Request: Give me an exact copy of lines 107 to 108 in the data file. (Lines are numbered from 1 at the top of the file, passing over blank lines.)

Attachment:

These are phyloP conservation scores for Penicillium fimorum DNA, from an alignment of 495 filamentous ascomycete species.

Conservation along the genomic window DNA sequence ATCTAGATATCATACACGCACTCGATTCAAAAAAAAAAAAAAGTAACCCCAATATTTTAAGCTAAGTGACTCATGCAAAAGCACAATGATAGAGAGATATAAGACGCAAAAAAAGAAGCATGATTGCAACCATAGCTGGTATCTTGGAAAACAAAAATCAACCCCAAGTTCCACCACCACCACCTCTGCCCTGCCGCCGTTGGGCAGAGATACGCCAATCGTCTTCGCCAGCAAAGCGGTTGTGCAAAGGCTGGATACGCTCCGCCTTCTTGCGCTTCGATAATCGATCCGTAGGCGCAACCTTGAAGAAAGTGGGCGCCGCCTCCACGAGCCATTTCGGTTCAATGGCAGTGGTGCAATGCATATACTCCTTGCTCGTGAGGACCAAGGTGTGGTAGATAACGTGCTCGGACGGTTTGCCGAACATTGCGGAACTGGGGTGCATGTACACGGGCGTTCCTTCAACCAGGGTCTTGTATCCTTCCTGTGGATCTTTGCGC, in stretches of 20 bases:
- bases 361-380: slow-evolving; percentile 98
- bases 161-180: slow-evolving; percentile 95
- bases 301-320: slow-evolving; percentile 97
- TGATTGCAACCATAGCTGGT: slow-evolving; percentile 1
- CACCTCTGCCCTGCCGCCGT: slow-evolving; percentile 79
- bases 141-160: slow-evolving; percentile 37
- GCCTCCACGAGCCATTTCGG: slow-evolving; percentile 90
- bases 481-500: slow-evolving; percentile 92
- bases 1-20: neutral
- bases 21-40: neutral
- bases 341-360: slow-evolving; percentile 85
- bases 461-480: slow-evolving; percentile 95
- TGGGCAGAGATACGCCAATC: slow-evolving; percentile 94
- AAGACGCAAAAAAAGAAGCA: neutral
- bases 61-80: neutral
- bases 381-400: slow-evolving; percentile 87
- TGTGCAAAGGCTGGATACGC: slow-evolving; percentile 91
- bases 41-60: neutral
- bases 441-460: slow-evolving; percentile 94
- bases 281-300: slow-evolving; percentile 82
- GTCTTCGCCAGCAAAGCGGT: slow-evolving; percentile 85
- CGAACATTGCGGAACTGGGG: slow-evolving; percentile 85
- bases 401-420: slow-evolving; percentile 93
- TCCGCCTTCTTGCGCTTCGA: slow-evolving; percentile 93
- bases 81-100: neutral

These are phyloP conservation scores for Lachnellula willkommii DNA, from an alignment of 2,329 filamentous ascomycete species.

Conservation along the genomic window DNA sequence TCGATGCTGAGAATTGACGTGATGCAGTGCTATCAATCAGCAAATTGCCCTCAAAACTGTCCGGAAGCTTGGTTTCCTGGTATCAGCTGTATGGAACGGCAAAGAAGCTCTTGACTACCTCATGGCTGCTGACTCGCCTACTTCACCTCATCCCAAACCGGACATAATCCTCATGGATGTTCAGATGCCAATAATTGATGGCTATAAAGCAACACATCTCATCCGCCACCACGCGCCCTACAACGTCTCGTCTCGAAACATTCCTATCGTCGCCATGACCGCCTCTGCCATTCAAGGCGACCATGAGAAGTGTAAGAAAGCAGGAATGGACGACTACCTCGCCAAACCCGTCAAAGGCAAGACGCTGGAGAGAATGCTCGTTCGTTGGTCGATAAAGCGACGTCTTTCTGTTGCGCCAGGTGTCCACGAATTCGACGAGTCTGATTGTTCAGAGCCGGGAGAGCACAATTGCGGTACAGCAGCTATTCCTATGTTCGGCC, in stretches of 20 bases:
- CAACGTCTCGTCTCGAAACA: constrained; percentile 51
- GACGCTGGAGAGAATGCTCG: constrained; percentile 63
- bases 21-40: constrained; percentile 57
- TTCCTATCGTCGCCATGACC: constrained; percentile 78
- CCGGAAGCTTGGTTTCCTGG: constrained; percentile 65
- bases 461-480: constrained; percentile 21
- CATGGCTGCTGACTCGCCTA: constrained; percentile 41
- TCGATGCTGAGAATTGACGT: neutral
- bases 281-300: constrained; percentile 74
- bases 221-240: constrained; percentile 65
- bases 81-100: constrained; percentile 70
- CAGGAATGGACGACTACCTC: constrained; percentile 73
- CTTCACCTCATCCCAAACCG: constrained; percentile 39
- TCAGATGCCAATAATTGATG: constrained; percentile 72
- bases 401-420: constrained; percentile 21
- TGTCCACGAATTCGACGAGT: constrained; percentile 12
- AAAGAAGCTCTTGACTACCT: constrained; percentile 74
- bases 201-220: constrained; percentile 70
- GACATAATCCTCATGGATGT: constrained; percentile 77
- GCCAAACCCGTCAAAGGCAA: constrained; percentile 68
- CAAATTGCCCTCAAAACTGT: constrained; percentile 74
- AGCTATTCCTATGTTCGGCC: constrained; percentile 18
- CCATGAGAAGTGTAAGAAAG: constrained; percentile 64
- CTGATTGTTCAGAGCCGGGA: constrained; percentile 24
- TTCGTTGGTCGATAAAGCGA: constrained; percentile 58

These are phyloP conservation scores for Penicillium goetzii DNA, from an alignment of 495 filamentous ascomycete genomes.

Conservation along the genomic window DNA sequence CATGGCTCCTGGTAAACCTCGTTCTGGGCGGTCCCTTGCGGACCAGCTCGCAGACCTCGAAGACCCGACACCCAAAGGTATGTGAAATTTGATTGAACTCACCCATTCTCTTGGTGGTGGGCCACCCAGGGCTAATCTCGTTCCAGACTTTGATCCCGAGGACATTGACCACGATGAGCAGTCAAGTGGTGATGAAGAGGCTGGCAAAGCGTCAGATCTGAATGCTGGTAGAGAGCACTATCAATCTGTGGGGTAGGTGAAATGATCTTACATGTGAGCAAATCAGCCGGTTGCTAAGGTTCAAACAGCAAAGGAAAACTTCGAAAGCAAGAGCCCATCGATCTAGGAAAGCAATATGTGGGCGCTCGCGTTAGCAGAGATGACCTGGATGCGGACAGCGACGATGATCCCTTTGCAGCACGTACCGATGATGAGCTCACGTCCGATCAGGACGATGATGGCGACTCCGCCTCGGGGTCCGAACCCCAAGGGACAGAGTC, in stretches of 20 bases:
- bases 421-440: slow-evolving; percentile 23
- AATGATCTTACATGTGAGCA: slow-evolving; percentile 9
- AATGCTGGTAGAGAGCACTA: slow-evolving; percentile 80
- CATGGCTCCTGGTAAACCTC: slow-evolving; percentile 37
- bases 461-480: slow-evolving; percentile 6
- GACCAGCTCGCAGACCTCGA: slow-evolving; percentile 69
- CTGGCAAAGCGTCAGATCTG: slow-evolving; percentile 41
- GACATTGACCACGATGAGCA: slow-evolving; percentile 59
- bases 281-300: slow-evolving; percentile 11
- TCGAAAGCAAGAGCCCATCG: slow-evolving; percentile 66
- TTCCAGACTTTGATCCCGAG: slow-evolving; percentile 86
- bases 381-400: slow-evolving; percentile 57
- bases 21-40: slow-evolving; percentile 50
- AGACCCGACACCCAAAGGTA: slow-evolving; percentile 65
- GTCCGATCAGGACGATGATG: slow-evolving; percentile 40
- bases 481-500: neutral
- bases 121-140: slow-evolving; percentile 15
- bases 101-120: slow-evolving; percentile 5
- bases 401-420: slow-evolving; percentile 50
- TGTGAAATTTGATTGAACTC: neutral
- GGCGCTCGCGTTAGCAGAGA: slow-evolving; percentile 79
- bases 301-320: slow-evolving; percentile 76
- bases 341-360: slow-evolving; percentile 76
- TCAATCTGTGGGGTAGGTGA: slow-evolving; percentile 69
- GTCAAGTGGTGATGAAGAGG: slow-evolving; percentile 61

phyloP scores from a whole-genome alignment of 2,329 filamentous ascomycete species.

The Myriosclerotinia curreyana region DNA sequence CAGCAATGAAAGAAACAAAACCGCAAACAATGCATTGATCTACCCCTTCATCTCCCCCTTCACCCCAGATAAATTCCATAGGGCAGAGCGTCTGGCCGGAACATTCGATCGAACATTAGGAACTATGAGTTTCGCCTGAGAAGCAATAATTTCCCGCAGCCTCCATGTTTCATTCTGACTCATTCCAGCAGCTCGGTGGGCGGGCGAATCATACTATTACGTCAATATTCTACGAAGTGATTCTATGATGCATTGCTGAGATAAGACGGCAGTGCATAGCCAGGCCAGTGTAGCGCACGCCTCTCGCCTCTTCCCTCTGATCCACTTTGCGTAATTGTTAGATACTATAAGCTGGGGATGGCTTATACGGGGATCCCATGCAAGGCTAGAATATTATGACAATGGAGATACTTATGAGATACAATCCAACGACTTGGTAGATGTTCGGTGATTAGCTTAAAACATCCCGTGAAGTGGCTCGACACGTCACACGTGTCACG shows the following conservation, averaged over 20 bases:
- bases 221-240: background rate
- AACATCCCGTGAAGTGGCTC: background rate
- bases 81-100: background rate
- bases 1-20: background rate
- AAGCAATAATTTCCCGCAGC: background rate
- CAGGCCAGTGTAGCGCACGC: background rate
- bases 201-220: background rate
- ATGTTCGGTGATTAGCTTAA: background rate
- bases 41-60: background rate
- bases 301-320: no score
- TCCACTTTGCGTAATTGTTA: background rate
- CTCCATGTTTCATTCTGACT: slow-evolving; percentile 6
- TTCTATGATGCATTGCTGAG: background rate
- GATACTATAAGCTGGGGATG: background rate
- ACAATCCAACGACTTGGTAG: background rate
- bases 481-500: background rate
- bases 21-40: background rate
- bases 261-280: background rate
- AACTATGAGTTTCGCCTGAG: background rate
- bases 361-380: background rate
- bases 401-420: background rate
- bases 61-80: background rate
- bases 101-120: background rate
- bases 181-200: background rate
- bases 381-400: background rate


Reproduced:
- bases 181-200: background rate
- bases 381-400: background rate